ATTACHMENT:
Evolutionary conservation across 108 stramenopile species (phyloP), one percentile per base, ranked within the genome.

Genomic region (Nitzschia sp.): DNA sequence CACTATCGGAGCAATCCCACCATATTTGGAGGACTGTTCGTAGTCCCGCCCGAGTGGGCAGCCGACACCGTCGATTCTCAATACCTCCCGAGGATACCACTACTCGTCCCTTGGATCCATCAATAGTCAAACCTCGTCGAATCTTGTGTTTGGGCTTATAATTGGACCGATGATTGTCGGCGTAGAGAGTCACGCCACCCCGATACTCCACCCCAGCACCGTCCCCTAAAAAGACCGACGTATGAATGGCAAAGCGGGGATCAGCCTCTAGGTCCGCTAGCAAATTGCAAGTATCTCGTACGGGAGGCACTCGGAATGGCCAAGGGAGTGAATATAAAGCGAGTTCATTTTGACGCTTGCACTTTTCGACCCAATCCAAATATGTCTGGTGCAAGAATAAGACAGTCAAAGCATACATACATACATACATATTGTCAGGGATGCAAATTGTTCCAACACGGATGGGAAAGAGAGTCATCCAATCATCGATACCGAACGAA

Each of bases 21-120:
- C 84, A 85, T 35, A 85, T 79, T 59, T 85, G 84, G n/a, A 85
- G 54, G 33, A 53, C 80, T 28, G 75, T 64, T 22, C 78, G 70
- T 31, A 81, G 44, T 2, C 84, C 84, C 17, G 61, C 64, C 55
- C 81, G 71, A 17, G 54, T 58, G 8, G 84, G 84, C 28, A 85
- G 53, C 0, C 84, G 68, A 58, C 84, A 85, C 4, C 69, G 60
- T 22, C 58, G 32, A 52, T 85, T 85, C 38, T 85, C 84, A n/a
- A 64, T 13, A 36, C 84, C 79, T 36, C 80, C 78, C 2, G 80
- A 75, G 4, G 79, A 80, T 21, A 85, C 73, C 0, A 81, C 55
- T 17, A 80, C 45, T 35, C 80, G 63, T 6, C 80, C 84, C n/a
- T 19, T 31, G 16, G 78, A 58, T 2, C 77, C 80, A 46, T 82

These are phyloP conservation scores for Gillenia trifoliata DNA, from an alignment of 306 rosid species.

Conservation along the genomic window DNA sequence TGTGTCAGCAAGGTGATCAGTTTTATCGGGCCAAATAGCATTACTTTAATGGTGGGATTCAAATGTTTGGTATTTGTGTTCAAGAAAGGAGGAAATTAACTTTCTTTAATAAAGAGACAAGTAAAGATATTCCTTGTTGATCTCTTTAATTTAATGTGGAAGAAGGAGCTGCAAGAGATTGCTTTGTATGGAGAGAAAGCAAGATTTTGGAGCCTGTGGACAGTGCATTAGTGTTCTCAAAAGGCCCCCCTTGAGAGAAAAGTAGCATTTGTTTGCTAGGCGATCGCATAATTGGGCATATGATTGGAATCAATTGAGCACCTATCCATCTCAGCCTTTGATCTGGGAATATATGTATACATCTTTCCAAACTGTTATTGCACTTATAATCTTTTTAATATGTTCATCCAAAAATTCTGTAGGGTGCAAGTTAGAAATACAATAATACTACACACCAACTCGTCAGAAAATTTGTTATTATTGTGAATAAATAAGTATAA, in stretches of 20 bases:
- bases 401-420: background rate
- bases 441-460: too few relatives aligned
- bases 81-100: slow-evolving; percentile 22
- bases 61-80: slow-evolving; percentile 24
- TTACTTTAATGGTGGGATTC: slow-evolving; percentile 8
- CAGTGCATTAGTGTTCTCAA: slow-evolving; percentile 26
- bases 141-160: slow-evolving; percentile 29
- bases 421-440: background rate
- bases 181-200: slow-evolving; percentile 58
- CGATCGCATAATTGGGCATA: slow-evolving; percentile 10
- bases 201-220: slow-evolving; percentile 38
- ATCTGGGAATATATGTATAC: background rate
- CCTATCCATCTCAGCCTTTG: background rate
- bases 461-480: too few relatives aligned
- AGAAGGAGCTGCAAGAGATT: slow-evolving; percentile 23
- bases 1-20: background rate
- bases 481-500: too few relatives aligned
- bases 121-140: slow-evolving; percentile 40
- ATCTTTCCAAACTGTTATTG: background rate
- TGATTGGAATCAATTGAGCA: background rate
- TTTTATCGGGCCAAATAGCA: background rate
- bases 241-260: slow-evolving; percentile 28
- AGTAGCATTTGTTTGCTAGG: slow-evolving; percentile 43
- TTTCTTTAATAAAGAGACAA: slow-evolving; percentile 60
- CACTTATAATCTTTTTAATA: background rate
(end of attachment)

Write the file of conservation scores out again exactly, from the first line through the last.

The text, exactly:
Evolutionary conservation across 108 stramenopile species (phyloP), one percentile per base, ranked within the genome.

Genomic region (Nitzschia sp.): DNA sequence CACTATCGGAGCAATCCCACCATATTTGGAGGACTGTTCGTAGTCCCGCCCGAGTGGGCAGCCGACACCGTCGATTCTCAATACCTCCCGAGGATACCACTACTCGTCCCTTGGATCCATCAATAGTCAAACCTCGTCGAATCTTGTGTTTGGGCTTATAATTGGACCGATGATTGTCGGCGTAGAGAGTCACGCCACCCCGATACTCCACCCCAGCACCGTCCCCTAAAAAGACCGACGTATGAATGGCAAAGCGGGGATCAGCCTCTAGGTCCGCTAGCAAATTGCAAGTATCTCGTACGGGAGGCACTCGGAATGGCCAAGGGAGTGAATATAAAGCGAGTTCATTTTGACGCTTGCACTTTTCGACCCAATCCAAATATGTCTGGTGCAAGAATAAGACAGTCAAAGCATACATACATACATACATATTGTCAGGGATGCAAATTGTTCCAACACGGATGGGAAAGAGAGTCATCCAATCATCGATACCGAACGAA

Each of bases 21-120:
- C 84, A 85, T 35, A 85, T 79, T 59, T 85, G 84, G n/a, A 85
- G 54, G 33, A 53, C 80, T 28, G 75, T 64, T 22, C 78, G 70
- T 31, A 81, G 44, T 2, C 84, C 84, C 17, G 61, C 64, C 55
- C 81, G 71, A 17, G 54, T 58, G 8, G 84, G 84, C 28, A 85
- G 53, C 0, C 84, G 68, A 58, C 84, A 85, C 4, C 69, G 60
- T 22, C 58, G 32, A 52, T 85, T 85, C 38, T 85, C 84, A n/a
- A 64, T 13, A 36, C 84, C 79, T 36, C 80, C 78, C 2, G 80
- A 75, G 4, G 79, A 80, T 21, A 85, C 73, C 0, A 81, C 55
- T 17, A 80, C 45, T 35, C 80, G 63, T 6, C 80, C 84, C n/a
- T 19, T 31, G 16, G 78, A 58, T 2, C 77, C 80, A 46, T 82

These are phyloP conservation scores for Gillenia trifoliata DNA, from an alignment of 306 rosid species.

Conservation along the genomic window DNA sequence TGTGTCAGCAAGGTGATCAGTTTTATCGGGCCAAATAGCATTACTTTAATGGTGGGATTCAAATGTTTGGTATTTGTGTTCAAGAAAGGAGGAAATTAACTTTCTTTAATAAAGAGACAAGTAAAGATATTCCTTGTTGATCTCTTTAATTTAATGTGGAAGAAGGAGCTGCAAGAGATTGCTTTGTATGGAGAGAAAGCAAGATTTTGGAGCCTGTGGACAGTGCATTAGTGTTCTCAAAAGGCCCCCCTTGAGAGAAAAGTAGCATTTGTTTGCTAGGCGATCGCATAATTGGGCATATGATTGGAATCAATTGAGCACCTATCCATCTCAGCCTTTGATCTGGGAATATATGTATACATCTTTCCAAACTGTTATTGCACTTATAATCTTTTTAATATGTTCATCCAAAAATTCTGTAGGGTGCAAGTTAGAAATACAATAATACTACACACCAACTCGTCAGAAAATTTGTTATTATTGTGAATAAATAAGTATAA, in stretches of 20 bases:
- bases 401-420: background rate
- bases 441-460: too few relatives aligned
- bases 81-100: slow-evolving; percentile 22
- bases 61-80: slow-evolving; percentile 24
- TTACTTTAATGGTGGGATTC: slow-evolving; percentile 8
- CAGTGCATTAGTGTTCTCAA: slow-evolving; percentile 26
- bases 141-160: slow-evolving; percentile 29
- bases 421-440: background rate
- bases 181-200: slow-evolving; percentile 58
- CGATCGCATAATTGGGCATA: slow-evolving; percentile 10
- bases 201-220: slow-evolving; percentile 38
- ATCTGGGAATATATGTATAC: background rate
- CCTATCCATCTCAGCCTTTG: background rate
- bases 461-480: too few relatives aligned
- AGAAGGAGCTGCAAGAGATT: slow-evolving; percentile 23
- bases 1-20: background rate
- bases 481-500: too few relatives aligned
- bases 121-140: slow-evolving; percentile 40
- ATCTTTCCAAACTGTTATTG: background rate
- TGATTGGAATCAATTGAGCA: background rate
- TTTTATCGGGCCAAATAGCA: background rate
- bases 241-260: slow-evolving; percentile 28
- AGTAGCATTTGTTTGCTAGG: slow-evolving; percentile 43
- TTTCTTTAATAAAGAGACAA: slow-evolving; percentile 60
- CACTTATAATCTTTTTAATA: background rate